Do you prefer the sweetness of ice cream or the bitterness of broccoli rabe? And if you didn’t know, how would you find out?

For me, ice cream is cloyingly sweet. It leaves me bloated and gives me a sugar craving the next day. But broccoli rabe, with garlic and olive oil, in the context of a meal, is perfect.

Assuming I had never tried either food, what if were to conduct a side-by-side comparison to discover my favorite? I’d taste some ice cream, then some broccoli rabe, then some ice cream, going back and forth until my preference became clear.

Ice cream would win. The sweet food will always prevail in a pairwise comparison because of the way it interacts with the bitter food when they’re crowded together in short-term memory. 

Though I don’t have a sweet tooth, my palate still responds to sweetness. The momentary pleasure leaves me wanting more, and once I’ve had something as sugary as ice cream I can’t enjoy the bitterness of broccoli rabe for a while afterwards. But the inevitable victor of this duel is the opposite of my true preference. If I had to pick only one to keep in my life, it would be broccoli rabe.

Most of us know it’s not a great idea to pit a savory food against a dessert in a taste test. One food can change the way another food tastes, giving the dessert an unfair advantage. But in other areas of life, we assume that a side-by-side comparison is the best way, maybe the only way to identify our favorite item in a set of options. The strategy is broken, but we think it’s dependable.

I was comparing two versions of a painting, one simpler and the other more complex. Flipping back and forth between them, I always preferred the simpler version. It took me three days to realize that the complex version was the better composition.

What happened? When looking at the images in rapid succession – specifically then – the simpler one always stood out as a relief for my eyes, quicker to scan, easier to comprehend. But if I looked at the complex image by itself, for an extended time, I could see that its complexity was a virtue, not a flaw. The piece wasn’t too busy. It just didn’t perform as well in a contest of first reactions.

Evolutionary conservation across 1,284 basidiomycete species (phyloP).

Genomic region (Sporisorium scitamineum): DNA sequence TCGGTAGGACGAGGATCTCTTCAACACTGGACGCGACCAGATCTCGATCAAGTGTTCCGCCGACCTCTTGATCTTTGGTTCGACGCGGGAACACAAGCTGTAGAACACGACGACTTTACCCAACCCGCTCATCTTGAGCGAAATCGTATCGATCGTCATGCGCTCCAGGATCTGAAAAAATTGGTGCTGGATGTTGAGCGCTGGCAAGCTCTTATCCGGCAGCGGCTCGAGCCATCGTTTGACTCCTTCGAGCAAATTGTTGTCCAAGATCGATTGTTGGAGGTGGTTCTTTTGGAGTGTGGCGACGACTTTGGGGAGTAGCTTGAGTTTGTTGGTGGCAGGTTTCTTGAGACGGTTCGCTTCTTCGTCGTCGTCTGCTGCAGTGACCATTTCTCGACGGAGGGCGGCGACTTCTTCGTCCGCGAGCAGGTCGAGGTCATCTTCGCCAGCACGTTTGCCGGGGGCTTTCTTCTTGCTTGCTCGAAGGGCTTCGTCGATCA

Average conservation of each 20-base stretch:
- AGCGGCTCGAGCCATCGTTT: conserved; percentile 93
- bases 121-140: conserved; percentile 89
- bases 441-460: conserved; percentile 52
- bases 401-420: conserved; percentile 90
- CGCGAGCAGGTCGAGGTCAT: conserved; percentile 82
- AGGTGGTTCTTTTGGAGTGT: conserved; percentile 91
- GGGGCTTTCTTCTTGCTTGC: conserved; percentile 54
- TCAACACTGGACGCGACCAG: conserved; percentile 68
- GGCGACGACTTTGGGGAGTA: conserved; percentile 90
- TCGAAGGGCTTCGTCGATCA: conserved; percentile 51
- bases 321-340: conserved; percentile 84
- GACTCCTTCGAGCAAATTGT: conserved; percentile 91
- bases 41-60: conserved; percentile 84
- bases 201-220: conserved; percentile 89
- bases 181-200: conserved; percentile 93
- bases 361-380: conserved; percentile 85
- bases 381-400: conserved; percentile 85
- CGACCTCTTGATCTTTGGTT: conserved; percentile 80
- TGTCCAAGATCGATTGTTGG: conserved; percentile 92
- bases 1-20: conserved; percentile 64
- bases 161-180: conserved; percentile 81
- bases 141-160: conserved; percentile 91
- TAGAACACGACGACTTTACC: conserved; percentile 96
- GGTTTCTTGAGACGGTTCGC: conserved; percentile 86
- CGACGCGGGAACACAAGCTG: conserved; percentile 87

When editing a photograph, we might boost the color saturation and then do a before/after comparison. Often we find that the enhanced image catches our attention; returning to the original feels like a letdown. But if we had looked at the original by itself, never seeing the enhanced version, we would not have said “this image needs more saturation.” It’s saturated enough. The need for more saturation only arises when we offer it to ourselves as an option and then take it away.

When editing an audio recording, we might make it louder by a small amount – a quarter decibel. In an A/B comparison, a listener might not realize that one version is louder than the other, but they might feel that one is richer, fuller, somehow more alive – that’s the magic of loudness. Taking the listener’s feedback, we’d make it louder, and louder, and louder again.

Other edits we might make, like changing the EQ or adding reverb, can have a side effect: they sometimes make the recording a bit louder. And that makes us think it’s gotten better. Unless we “level match” the input and output, it’s hard to know if the character of the sound has improved, or if we just like the output better because it’s slightly louder. 

Side-by-side comparisons can help us make decisions. But even though we’re sampling the options one after the other, not simultaneously, we’re still not sampling them independently. The memory of one option influences how we experience the other option.

We want to pick the option that would give us the best experience if we came to it fresh, but the comparison only tells us which option seems better in the artificial context of flipping back and forth.

A taste test between ice cream and broccoli rabe? You might laugh if I told you I’d done this. But how many times have you chosen the figurative “ice cream” in a pair of other things – versions of a sentence, versions of an idea – that seemed like perfectly good candidates for a side-by-side comparison? ■

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